Sustainability In Public Health: A response to PHE’s 2016 report.

We can’t maximise our health if our environments are unsustainable.

Public Health England accept this in their Sustainability In Public Health Report 2016.

I was asked to comment on the report, partly due to my role as Sustainability Rep for BCU’s branch of the Universities & Colleges Union – so here goes:

The first thing that must be said is that if all employers shared Public Health England’s apparent willingness to consider their impact on sustainability, the world would be a healthier place. Also, while I have concerns about PHE’s position, I was to some extent reassured by a conversation recently with PHE’s Paul Cosford, that at least individuals like him were right on the ball.

On the document itself : As so often happens, the focus is on immediate impacts on the physical environment. Important as that is, for true Sustainability/ Sustainable Development, attention must also be paid to the social and economic environment (see my comments at end).



PHE’s buildings use is rightly considered, and some care is being taken with their environmental impact. More information is needed on the impact PHE is having with any office moves, refurbishments and new constructions.

Greenhouse gas emissions

It’s good that there have been some reductions, and wise to have invested in photovoltaics – but any lead organisation like PHE must achieve more than 2.6% reduction per year, if it is to lead the way for Britain to achieve its climate change obligations.
Clearly, the government must reconsider the need for & operation of the facility at Porton, given its huge impact… & what is going on with refrigerant loss at Colindale?


It’s good that staff train use is up and car use is down (although we must hear why it is that the Chief Operating Officer’s department spends so much on car use). More data would also be welcome on how these cars are powered.
An increase in 73% on international flights is unacceptable (we need to hear how much of this is really due to crises like ebola) – and even worse, that domestic flights within a small country like Britain have also increased by 73%.
It’s welcome that more videoconferencing is being encouraged, but it is insufficient to say “It is hoped that this new technology, which is available for all staff, will help reduce our need to travel for face-to-face meetings,” or, “we will use public transport wherever possible, rather than our own cars”. Clearer intentions and actions are required. Further calculations would also be useful, such as whether the organisation is successfully increasing the proportion of commuting miles cycled/walked/run, compared with car use.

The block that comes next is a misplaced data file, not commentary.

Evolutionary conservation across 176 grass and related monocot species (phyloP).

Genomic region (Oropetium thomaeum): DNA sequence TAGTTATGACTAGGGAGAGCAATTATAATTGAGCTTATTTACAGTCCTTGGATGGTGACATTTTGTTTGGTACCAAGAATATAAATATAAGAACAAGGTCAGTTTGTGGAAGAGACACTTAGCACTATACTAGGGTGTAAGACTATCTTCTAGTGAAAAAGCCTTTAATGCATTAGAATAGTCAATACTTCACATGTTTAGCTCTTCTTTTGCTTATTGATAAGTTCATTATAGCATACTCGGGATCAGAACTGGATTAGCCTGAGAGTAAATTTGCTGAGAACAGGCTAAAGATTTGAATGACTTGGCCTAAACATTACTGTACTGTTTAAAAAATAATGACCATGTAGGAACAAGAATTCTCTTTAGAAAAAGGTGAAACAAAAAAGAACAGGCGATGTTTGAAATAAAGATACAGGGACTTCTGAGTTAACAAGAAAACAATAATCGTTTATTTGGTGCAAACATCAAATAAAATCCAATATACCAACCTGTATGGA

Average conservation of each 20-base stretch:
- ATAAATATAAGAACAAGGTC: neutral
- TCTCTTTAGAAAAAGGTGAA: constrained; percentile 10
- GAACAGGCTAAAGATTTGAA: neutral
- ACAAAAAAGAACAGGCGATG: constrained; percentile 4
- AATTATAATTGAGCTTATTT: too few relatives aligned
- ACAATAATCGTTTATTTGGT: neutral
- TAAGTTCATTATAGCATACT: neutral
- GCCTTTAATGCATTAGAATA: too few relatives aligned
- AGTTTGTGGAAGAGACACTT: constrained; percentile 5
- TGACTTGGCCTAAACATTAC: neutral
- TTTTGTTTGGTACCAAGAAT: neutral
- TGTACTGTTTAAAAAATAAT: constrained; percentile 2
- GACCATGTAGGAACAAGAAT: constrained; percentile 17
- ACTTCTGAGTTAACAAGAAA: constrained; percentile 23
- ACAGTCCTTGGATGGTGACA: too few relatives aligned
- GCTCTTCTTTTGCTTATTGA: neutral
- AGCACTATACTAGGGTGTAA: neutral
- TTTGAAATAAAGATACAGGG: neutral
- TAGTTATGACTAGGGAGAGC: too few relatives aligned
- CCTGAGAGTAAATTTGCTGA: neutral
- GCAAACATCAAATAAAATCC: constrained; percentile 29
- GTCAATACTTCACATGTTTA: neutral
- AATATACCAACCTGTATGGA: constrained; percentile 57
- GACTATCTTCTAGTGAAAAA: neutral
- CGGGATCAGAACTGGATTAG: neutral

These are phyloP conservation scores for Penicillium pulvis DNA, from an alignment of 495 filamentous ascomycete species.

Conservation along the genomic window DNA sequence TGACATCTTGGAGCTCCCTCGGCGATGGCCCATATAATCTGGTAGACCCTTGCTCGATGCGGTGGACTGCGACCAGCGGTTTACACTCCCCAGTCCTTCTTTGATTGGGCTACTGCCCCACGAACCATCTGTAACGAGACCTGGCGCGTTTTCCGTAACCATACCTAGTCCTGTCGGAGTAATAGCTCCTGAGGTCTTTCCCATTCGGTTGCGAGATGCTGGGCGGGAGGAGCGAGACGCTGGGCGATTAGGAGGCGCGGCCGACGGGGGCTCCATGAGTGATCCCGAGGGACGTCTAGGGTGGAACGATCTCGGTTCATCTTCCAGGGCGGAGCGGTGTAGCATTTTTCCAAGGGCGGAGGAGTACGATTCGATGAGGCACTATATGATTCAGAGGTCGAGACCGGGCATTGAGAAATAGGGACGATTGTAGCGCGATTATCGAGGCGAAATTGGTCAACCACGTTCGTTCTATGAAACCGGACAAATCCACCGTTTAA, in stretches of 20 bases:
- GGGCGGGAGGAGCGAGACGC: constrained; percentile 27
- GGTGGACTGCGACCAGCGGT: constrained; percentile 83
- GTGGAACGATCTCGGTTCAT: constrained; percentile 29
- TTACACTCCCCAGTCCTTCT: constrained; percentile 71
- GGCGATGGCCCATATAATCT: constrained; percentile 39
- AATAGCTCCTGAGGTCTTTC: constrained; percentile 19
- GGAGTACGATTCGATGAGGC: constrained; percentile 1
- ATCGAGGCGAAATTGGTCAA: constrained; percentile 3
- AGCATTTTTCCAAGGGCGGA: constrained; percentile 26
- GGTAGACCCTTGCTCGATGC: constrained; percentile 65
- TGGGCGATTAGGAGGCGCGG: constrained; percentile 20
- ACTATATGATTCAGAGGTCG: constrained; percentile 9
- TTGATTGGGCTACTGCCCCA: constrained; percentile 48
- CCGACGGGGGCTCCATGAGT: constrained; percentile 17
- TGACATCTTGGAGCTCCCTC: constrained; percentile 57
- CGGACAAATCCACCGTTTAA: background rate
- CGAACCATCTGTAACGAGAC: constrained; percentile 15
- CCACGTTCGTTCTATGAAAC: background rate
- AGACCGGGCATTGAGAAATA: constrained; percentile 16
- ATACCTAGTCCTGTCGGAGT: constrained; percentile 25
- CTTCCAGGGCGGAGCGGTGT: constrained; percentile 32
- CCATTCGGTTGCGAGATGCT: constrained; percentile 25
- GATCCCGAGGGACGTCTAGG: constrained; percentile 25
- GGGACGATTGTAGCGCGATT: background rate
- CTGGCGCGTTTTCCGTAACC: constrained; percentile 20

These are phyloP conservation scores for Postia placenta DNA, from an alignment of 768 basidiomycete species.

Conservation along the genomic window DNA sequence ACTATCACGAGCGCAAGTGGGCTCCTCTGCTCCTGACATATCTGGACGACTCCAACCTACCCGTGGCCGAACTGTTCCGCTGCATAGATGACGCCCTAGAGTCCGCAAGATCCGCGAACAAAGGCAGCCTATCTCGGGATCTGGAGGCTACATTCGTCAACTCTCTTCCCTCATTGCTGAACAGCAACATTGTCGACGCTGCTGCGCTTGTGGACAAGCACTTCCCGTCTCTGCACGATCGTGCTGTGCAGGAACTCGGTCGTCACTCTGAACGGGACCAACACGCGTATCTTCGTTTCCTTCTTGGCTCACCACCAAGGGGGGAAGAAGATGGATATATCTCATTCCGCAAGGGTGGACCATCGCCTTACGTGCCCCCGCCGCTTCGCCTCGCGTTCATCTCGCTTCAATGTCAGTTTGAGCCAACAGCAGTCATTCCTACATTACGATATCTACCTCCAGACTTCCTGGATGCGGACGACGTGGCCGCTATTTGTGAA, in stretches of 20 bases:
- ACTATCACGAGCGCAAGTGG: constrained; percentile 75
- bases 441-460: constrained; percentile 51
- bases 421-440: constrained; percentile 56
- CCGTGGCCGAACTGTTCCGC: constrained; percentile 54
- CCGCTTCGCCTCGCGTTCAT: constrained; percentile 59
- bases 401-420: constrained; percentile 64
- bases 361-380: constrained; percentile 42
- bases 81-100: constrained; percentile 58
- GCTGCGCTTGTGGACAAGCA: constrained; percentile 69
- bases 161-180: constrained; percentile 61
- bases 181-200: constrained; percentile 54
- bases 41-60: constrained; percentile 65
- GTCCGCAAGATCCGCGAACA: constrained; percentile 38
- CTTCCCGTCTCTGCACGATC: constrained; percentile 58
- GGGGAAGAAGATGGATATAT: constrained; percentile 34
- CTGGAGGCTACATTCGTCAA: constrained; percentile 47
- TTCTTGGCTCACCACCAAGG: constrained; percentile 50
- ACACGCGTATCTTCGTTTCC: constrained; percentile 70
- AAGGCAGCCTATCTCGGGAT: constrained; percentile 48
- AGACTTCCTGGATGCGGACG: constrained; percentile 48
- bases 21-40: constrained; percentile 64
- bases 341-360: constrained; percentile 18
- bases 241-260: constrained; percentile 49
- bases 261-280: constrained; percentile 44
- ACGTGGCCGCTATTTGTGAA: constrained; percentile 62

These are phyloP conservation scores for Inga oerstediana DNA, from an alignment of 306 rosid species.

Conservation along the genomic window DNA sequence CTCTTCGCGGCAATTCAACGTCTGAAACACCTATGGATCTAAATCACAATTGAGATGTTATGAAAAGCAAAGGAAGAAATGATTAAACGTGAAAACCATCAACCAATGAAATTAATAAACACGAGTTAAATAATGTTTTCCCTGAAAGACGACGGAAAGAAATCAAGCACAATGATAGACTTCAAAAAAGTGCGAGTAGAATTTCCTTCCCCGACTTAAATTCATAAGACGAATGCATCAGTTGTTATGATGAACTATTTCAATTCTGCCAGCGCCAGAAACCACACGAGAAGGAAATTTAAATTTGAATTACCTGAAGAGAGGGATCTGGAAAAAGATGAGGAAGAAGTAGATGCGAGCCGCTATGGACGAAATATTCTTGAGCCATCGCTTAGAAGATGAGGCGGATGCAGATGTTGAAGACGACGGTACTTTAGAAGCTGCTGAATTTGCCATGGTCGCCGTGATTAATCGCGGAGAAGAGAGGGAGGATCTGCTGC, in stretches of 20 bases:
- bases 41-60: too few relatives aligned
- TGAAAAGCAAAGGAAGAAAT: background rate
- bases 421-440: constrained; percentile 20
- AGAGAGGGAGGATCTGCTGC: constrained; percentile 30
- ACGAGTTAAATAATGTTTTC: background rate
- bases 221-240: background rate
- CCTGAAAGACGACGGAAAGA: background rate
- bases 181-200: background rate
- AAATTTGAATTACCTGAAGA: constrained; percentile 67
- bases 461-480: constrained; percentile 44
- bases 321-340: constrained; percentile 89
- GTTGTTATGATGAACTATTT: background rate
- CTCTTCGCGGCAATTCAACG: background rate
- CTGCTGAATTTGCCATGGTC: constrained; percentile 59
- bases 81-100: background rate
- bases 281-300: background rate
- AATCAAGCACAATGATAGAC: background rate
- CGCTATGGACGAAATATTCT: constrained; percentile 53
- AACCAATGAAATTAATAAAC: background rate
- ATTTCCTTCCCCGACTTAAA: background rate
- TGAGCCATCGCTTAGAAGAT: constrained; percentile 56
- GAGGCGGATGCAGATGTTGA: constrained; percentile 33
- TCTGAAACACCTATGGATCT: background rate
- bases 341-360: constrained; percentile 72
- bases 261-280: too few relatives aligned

Sustainability training

The staff training on sustainability is welcome, and there are some good, if limited actions on biodiversity. Perhaps more could be said about, eg avoiding the use of pesticides such as glyphosate, and avoiding genetically-modified organisms.
I’m glad that the need for responsible procurement gets a mention – and more detail is needed on how successfully PHE manages to increase the proportion of its purchases which are organic, fairtrade, and locally- or co-operatively- produced, and how much of the electricity used is from renewable sources (not just ‘green tariffs’).


I’m glad that PHE has reduced its ‘waste’ materials, and especially that landfill has reduced (though we should hear more about what was actually done with its used materials). It’s good that there is a disposal plan for IT equipment – but more must be said about how the need for new IT equipment can be reduced. Indeed, it would be very instructive to have reporting of what goods/materials were acquired during the year, to see if the consumption could be reduced at the outset.

Cold homes

There is brief mention of cold homes (an essential consideration, given that colder countries such as Sweden do not tolerate the excess winter deaths of British citizens condemned to fuel poverty and inadequate housing). I doubt that “Providing local authorities with data on how to improve their housing stock” will have much effect – Councils already know what’s needed, but have had their funding cut. Stronger advice is needed to national government, which could do much more to reinstate the welfare safety net, as well as increasing housing standards (especially in the private rented sector).

Social & economic environment

More could be said on how well PHE is, for example, promoting equality, reflecting the population it serves, and avoiding use of ‘first class/business class’ travel.
On the ‘economic environment’, it would be good to see PHE’s pay ratios within the organisation (including externally-contracted staff), and whether PHE ensures its investments are free from arms, torture, tobacco, and fossil fuels.
So, overall, I would say this document shows a better picture than I would expect (unfortunately) from most employers – but given that PHE is a lead player on sustainable development, even more is needed, if Britain is to reach its sustainable development responsibilities.
I wish Paul Cosford and colleagues all the best for their future actions.

27 Jan 2017
Aldo Mussi
Tutor in Health Promotion/Public Health at Birmingham City University (BCU)
Sustainability Rep for University & Colleges Union at BCU.

2 thoughts on “Sustainability In Public Health: A response to PHE’s 2016 report.

  1. Very useful analysis and advice. We are inspired to expand our own SD plan. Does our near neighbour BCU have advice on dealing with office landlords who control sysyems like energy and waste which we must use?

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